I usually organized my classes by what part of the body is being focussed on and discuss how the physiology of the body responds to various asana (hip openers open hips, obviously, but also open up the lower back so that ending the class with some gentle twists might be the logical progression from Baddha Konasana, for example). But maybe something even broader might be interesting...what happens to the shoulders when you focus on thighs, how do high energy poses lead to greater calmness, etc. Or maybe even something silly, like how does 70s soul affect the practice (I'm not sure I have the guts to try that out in the classroom, but one of my best home practices ever was to Barry White and the Love Unlimited Orchestra).

What do you think about yoga hybrids and playing with yoga? Do you or don't you? I'm all ears...

Sunday, November 04, 2007

Easing into it

Last week, after class, one of my newer students approached me after class asking what she could do to get into better "yoga shape." We had just finished an hour of hip openers and, while she was much more comfortable sitting in Sukhasana (easy pose) at the end of class, she felt worked over to the point that she was a bit sore. I suspect she was also frustrated with herself for not being able to do some of the poses that my regulars could do. I promised to think about good asana for a beginner to work on at home that would help increase flexibility, but also be easy to remember and pleasant to do. I thought some seated poses would be appropriate, because you can really focus on the alignment of the spine and pelvis--a crucial juncture in yoga.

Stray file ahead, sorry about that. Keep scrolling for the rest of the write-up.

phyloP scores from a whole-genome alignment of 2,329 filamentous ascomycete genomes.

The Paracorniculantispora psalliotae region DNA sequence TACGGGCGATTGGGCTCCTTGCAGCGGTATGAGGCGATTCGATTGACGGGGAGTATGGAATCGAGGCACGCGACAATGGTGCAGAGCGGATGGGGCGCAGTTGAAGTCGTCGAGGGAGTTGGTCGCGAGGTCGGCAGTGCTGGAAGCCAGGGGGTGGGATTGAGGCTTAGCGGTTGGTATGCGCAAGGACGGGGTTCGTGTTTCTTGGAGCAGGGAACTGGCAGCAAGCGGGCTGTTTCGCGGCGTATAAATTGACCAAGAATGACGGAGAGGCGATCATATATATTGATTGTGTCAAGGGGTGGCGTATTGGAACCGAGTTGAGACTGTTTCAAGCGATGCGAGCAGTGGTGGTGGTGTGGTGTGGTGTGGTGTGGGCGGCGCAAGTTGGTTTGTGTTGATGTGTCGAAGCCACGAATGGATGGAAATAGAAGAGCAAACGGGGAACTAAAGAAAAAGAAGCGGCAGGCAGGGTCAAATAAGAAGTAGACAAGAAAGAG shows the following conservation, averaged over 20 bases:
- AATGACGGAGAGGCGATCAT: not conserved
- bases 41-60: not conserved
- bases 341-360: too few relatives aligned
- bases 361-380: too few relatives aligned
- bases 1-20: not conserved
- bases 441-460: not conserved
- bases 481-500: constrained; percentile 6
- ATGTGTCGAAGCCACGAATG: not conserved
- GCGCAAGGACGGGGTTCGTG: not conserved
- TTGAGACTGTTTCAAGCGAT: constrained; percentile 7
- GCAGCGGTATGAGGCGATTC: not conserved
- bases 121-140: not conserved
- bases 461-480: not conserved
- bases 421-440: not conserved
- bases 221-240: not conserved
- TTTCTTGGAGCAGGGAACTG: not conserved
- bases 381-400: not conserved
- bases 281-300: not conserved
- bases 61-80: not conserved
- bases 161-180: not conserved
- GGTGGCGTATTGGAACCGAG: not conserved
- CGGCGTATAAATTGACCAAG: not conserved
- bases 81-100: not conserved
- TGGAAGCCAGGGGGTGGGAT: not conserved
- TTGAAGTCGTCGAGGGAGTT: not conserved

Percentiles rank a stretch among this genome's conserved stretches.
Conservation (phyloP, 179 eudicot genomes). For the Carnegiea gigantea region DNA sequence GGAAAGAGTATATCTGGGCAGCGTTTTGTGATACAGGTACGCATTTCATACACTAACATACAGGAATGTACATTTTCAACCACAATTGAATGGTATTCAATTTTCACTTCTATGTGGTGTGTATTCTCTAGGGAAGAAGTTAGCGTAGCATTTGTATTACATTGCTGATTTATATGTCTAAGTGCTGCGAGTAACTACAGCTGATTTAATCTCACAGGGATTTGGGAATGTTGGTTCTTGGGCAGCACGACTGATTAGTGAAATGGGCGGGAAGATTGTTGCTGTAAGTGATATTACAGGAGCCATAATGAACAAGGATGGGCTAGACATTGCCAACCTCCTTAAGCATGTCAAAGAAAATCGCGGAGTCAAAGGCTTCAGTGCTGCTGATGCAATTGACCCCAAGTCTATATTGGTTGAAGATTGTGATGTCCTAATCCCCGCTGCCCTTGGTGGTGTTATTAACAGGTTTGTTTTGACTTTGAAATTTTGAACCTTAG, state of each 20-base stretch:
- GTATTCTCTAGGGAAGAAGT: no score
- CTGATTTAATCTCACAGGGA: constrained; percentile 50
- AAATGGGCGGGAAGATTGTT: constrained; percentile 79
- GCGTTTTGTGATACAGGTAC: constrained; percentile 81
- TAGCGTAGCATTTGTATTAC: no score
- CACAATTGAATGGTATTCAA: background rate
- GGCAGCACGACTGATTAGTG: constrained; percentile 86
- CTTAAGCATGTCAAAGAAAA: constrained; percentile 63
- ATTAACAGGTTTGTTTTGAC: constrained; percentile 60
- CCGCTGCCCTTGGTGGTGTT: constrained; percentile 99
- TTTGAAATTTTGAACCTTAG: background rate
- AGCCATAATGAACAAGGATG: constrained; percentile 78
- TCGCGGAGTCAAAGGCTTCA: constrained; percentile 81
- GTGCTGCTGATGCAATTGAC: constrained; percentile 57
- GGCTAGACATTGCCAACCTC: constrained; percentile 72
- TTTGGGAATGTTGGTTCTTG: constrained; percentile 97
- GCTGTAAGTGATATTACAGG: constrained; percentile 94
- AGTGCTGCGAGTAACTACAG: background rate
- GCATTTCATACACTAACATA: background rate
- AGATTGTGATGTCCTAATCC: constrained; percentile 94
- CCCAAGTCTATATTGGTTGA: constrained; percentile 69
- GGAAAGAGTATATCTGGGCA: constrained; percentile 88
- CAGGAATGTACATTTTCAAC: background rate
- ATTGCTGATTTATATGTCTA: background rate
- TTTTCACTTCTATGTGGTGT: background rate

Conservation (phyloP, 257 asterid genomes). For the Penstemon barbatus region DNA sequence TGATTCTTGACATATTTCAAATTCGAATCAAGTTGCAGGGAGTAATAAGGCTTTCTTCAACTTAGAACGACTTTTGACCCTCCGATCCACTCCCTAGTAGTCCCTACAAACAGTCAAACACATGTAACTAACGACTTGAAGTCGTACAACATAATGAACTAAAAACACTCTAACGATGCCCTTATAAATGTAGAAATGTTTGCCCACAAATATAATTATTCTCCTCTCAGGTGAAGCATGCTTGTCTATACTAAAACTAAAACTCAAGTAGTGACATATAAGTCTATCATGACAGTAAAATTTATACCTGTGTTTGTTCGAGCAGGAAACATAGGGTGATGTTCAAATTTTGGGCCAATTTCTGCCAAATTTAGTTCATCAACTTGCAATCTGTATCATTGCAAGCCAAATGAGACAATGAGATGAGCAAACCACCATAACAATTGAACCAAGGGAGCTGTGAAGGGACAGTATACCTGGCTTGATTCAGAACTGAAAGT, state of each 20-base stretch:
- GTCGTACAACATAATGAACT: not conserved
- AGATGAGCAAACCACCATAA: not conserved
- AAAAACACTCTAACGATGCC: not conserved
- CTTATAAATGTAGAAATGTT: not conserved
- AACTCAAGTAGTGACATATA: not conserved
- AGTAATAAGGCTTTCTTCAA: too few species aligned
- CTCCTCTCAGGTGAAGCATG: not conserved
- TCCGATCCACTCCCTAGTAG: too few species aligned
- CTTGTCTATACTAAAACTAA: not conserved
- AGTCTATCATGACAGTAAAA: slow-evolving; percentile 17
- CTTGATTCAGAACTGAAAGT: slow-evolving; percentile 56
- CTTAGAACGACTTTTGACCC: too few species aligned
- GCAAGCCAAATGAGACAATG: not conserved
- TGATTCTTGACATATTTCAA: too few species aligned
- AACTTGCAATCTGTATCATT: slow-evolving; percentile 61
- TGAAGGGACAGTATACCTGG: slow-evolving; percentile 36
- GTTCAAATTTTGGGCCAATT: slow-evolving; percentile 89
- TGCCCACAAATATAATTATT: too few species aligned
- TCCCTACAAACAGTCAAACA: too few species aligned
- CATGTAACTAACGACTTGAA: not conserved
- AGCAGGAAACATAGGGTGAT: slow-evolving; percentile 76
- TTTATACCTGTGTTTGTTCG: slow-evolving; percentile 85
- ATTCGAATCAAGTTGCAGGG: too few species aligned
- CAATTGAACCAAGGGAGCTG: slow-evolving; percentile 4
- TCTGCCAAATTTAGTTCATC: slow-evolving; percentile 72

A nice way to bring awareness to the arms, legs and side body is a combination of
Dandasana and Hastasana.
(Staff Pose + Overhead Arm Stretch) Extend the legs out in front of you, pressing the soles of the feet away evenly and engaging the thigh muscles. Raise your arms to the side and keep the shoulders away from the ears as you lift your arms overhead. Interlock the fingers and turn the palms towards the ceiling. After your initial stretch, bend the elbows slightly and let your palms come further back to deepen the rotation in the shoulder joints. Try to straighten the arms.